Anti-nutrients are really not a problem for healthy individuals following nutritionally balanced and complete diets.  Many individuals in the diet and health movement tend to worry too much about the likes of “anti-nutrients”, often at the expense of eating a nutritionally sufficient and complete diet.

Individuals who overly focus on single isolated nutrients in a specific food, tend to not be seeing the full picture of all the other wonderful nutrients and beneficial phyto-chemicals these plant-based foods also contain and provide.

Goitrogens are another common claim from carnivore dieters as reasoning to avoid consuming the likes of leafy greens such as spinach and other vegetables, which contain goitrogenic substances.

Goitrogens are substances which interfere with the thyroids ability to uptake the mineral iodine.  The majority of goitrogen compounds are actually deactivated upon cooking.

Goitrogens only tend to pose a problem to thyroid health when dietary iodine intake is also lacking, which is common in many parts of the world from the UK to the US, where sub-optimal iodine status and deficiency is still common.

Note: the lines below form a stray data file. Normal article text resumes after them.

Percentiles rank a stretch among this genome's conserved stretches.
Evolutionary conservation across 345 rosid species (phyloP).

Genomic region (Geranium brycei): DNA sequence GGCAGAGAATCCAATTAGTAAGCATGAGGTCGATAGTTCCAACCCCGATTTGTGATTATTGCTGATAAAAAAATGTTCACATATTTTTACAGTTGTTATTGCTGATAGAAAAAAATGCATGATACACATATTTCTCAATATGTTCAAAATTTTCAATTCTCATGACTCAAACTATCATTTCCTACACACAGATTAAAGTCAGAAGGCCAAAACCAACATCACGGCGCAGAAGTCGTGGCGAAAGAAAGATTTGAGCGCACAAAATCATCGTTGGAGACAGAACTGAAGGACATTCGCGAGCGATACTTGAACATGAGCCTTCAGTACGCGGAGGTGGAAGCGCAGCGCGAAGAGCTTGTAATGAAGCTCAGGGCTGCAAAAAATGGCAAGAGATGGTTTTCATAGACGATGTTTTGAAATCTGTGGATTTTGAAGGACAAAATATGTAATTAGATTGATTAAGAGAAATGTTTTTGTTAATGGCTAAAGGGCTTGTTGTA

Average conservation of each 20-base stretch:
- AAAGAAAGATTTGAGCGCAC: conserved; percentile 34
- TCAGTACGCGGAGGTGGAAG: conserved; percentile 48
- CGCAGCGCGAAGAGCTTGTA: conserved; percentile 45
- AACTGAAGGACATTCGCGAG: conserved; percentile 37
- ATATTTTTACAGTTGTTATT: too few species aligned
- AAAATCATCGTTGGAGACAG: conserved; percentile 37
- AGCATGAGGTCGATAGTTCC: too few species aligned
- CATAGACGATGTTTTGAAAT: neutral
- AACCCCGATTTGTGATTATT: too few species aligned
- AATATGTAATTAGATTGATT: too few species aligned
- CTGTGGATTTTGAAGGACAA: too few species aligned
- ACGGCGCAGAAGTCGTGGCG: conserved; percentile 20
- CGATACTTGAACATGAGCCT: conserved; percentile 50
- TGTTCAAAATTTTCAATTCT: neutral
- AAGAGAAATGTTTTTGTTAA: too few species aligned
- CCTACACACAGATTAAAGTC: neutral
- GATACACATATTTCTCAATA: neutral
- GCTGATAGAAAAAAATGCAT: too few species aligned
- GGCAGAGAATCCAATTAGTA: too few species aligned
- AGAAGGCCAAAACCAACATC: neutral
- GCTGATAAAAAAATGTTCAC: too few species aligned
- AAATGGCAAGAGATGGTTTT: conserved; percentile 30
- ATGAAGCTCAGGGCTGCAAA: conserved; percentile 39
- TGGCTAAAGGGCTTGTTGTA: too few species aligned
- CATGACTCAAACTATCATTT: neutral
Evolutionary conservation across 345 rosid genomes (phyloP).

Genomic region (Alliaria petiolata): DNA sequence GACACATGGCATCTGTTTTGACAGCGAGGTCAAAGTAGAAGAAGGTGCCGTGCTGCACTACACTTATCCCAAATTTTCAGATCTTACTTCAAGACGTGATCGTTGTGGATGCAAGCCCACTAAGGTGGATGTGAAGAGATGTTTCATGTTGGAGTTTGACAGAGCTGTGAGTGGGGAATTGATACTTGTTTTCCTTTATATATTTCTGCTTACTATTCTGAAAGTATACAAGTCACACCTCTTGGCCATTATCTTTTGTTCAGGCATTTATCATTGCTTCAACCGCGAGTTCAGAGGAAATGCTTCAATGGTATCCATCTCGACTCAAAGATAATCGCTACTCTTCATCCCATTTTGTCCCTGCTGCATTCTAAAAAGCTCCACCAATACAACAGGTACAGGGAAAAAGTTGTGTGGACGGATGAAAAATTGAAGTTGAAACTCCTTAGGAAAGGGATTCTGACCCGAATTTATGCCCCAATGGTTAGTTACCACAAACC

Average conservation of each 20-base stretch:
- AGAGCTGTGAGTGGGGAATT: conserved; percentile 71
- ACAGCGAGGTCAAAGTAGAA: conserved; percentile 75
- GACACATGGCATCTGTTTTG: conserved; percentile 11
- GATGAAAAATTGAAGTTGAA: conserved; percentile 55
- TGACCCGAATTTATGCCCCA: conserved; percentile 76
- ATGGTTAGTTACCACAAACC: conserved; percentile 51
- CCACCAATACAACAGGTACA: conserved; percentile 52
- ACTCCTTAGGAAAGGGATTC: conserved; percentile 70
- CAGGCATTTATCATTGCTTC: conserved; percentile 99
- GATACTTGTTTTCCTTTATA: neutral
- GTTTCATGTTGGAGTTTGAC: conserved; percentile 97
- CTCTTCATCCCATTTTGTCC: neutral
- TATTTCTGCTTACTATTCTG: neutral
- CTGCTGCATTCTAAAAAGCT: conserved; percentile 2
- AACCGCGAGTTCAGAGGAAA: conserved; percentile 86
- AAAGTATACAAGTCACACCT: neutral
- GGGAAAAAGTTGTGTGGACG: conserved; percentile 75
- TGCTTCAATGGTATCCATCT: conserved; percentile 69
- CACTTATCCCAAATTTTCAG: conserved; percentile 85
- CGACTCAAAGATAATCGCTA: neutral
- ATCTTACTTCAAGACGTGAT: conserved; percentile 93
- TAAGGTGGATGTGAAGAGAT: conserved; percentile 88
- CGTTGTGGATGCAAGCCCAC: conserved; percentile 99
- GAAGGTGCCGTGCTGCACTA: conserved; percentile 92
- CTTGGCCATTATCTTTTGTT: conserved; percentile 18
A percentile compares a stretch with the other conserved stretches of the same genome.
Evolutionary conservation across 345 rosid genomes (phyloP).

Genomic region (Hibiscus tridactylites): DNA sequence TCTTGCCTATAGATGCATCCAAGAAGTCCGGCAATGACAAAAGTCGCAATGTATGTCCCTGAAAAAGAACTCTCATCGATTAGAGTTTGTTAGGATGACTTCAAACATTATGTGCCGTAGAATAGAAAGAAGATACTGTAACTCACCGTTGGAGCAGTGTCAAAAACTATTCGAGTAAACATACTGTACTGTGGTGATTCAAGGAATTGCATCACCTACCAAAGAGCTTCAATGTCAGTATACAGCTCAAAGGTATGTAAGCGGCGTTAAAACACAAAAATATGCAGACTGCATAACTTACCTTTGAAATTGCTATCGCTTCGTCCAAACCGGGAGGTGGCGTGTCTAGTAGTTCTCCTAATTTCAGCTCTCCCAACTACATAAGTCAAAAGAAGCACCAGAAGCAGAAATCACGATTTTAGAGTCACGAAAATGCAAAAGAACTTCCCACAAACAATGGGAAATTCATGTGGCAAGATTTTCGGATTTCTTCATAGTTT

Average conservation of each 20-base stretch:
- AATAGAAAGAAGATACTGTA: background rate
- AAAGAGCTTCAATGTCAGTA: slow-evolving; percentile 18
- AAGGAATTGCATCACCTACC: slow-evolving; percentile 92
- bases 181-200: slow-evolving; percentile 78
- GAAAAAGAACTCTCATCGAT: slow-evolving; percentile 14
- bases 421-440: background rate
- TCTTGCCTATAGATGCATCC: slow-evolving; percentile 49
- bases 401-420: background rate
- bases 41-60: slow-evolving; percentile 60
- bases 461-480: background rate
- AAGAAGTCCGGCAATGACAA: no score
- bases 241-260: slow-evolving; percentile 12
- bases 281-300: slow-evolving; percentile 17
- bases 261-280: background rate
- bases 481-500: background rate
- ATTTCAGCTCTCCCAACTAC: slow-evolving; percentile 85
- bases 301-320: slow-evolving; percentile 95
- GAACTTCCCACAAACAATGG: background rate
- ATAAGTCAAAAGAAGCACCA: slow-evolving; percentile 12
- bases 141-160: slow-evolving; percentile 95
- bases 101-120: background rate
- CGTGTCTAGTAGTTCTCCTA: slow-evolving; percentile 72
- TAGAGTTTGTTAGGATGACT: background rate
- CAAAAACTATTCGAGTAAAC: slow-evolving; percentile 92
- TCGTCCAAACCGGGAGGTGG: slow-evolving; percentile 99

Individuals with existing thyroid disorders such as hypothyroidism should urge caution when it comes to consuming large quantities of raw goitrogen rich plant-foods.

However, goitrogens are not a valid reason for healthy individuals to avoid the likes of leafy greens and cruciferous vegetables, which are some of the healthiest foods we can eat for optimal health and for preventing the likes of cancer.  These are high folate foods and higher folate intake is associated with reduction of certain cancers and other health benefits, most likely through supporting adequate methylation function.

Excessive Beef Intake Is Associated With Increased Risk Of Several Chronic Diseases

Beef Diet, Jordan PetersonThe “all beef diet” is another popular sub-fad of the carnivore movement currently and is being promoted by the likes of Jordan Peterson and his daughter Mikhaila.

The “all beef diet” as you can probably guess only allows you to eat beef, salt and water and proponents are claiming it is a cure for all sorts of serious diseases including autoimmune disorders, bone/joint problems, major depression/mental health problems and much more.